RUSSIA AND CHINA
Gradualism is naturally the most feasible approach to any situation. Since the fall of the iron curtain, these two Communist powerhouses have chosen to move towards democracy. China has chosen to take the natural, more gradual approach to democracy where as Russia has chosen the fast-paced, more dangerous approach. These two nations have chosen to change their economies from a collectivized command one to a market oriented one in order to increase the standard of living in their countries. As we have seen in recent years, China is booming and becoming more and more successful, while Russia seems like it is regressing back to parochial ways. It is impossible to compare anything but Russia and China’s approaches to change, and the results that incurred. The two nations have vastly different economies and to compare one economy to another would be illogical.
China and Russia’s approach to change are vastly different, almost like night and day. China’s political and economic policy has always been to do things gradually. Whereas Russia believed in going through the necessary changes quickly, so that the hardship would in turn pass just as quickly. In the implementation of their policies, we have seen that China’s approach has led to a 29% of growth in their industrial field. But in comparison, Russia only yielded 15% with their approach. But one must keep in mind that China has more industrial sectors than does Russia, so their job in improving industry is notably easier than Russia’s feat in developing an industry.
Politically, the two nations have the same policies that they held in their economies. China believes in gradually letting the people have more access to political freedom. And again, Russia’s policy has been to flood them all at once with these new found freedoms. Unfortunately, Russia’s policy hasn’t been the most naturally feasible approach again. Their people have been suddenly bombarded with all of these new found freedoms they have never experience before. They are like little children let loose in a candy store. There are all of these new things available to them, and most of the younger generation wants to try everything at once. All of these citizens experimenting with their new freedoms are creating political chaos. The Russian citizens don’t have time to savor their new freedoms and are just trying to grab them from left and right. They are probably afraid that if they don’t take their freedoms quickly, they will leave as quickly as they came. On the other hand, China refuses to allow their citizens run the nation. Instead they are continuing to shun democracy. They refuse to have democratic elections, pro-democracy demonstrations, and still censor the press. They are still trying to maintain that wall that separates them from the rest of the world. From a democratic aspect, China’s approach is appalling. China is refusing basic democratic rights that the Western nation citizens take for granted. China is under the misconception that they can give its people little crumbs of freedom and keep them from wanting more. China’s leaders think that they can keep controlling that many people for an undetermined amount of time, they don’t realize that once the people know about a better life, nothing can stop them from pursuing that life also. So looking at Russia and China’s political policies, it is safe to say that what is good for the economy may not necessarily be good for the people.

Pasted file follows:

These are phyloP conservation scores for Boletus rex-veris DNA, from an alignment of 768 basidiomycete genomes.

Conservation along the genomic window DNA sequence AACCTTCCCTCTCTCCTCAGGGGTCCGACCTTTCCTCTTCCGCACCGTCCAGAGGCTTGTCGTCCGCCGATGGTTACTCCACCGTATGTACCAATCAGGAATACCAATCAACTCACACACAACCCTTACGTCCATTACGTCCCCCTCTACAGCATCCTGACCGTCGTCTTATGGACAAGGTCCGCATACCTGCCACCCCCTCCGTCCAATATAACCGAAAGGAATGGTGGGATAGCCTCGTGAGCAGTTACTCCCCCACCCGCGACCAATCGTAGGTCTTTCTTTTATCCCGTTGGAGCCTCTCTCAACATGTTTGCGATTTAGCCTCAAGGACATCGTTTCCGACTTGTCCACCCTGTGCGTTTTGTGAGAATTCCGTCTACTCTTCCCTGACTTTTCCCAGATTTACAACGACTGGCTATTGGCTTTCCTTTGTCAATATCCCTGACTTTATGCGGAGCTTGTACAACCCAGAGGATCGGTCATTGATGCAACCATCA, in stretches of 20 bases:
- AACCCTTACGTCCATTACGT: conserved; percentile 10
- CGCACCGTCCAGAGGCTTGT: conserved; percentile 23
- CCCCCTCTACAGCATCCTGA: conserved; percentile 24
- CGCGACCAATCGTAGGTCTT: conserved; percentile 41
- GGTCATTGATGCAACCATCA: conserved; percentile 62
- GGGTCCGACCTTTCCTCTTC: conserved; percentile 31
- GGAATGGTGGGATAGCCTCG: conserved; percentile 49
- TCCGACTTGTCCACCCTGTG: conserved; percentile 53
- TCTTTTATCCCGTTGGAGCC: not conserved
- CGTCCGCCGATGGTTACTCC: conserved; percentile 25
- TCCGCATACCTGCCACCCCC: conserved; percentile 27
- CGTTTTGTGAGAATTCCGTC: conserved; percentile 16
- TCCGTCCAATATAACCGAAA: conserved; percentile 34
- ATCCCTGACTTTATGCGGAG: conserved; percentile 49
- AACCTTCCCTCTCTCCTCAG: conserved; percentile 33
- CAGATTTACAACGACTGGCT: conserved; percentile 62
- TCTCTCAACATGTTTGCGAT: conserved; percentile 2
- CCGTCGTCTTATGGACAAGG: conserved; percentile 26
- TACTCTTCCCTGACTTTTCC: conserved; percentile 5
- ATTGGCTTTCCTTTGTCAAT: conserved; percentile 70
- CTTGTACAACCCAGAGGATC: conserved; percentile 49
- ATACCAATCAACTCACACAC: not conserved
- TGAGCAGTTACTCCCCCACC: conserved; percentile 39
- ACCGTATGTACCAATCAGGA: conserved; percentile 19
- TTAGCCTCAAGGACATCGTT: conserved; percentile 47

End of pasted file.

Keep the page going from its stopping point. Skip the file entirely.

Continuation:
When looking at evolution and physiology, one will also notice that changes naturally happen gradually. Over time, living organisms change and evolve, but the key ingredient is time. Sometimes changes take place over thousands of millions of years, as intended by nature. But when examining a change in nature that occurred spontaneously or quickly, one will notice that the change was usually a fluke, or a by-product of the interferences by mankind. China has taken the natural path, and has gradually succeeded in the short time span that it has been on the market-oriented path. On the other hand, Russia, who chose to take a fast-paced approach is suffering and has not succeeded in changing.
Personally, I believe that the Russian people will try to revert back to communism, but will be stopped, either by force or by will. They people will become so fed up with the hardship they endure and the constant longing for when life was better under the Red Guard that they will try to start a revolt to go back to communism. But their attempts to go back will be defeated by either force (like Tienamin Square) or by will. The Russian economy will continue to slowly improve for about 40 to 70 years until they have reached decent standard of living levels. And after the improvement on the economy, they will realize that democracy will help them, and that there will be an energetic burst to further pursue democracy. I believe that China will continue to improve their industry and will attempt to maintain an iron grip on their people, but will fail. The Chinese will revolt against the suppression of their democratic rights and will try another revolt to receive their rights. If the revolt is big enough, and not isolated to one certain sector, but is dispersed nation-wide, then they will succeed. But if it is only a small group, then they will fail.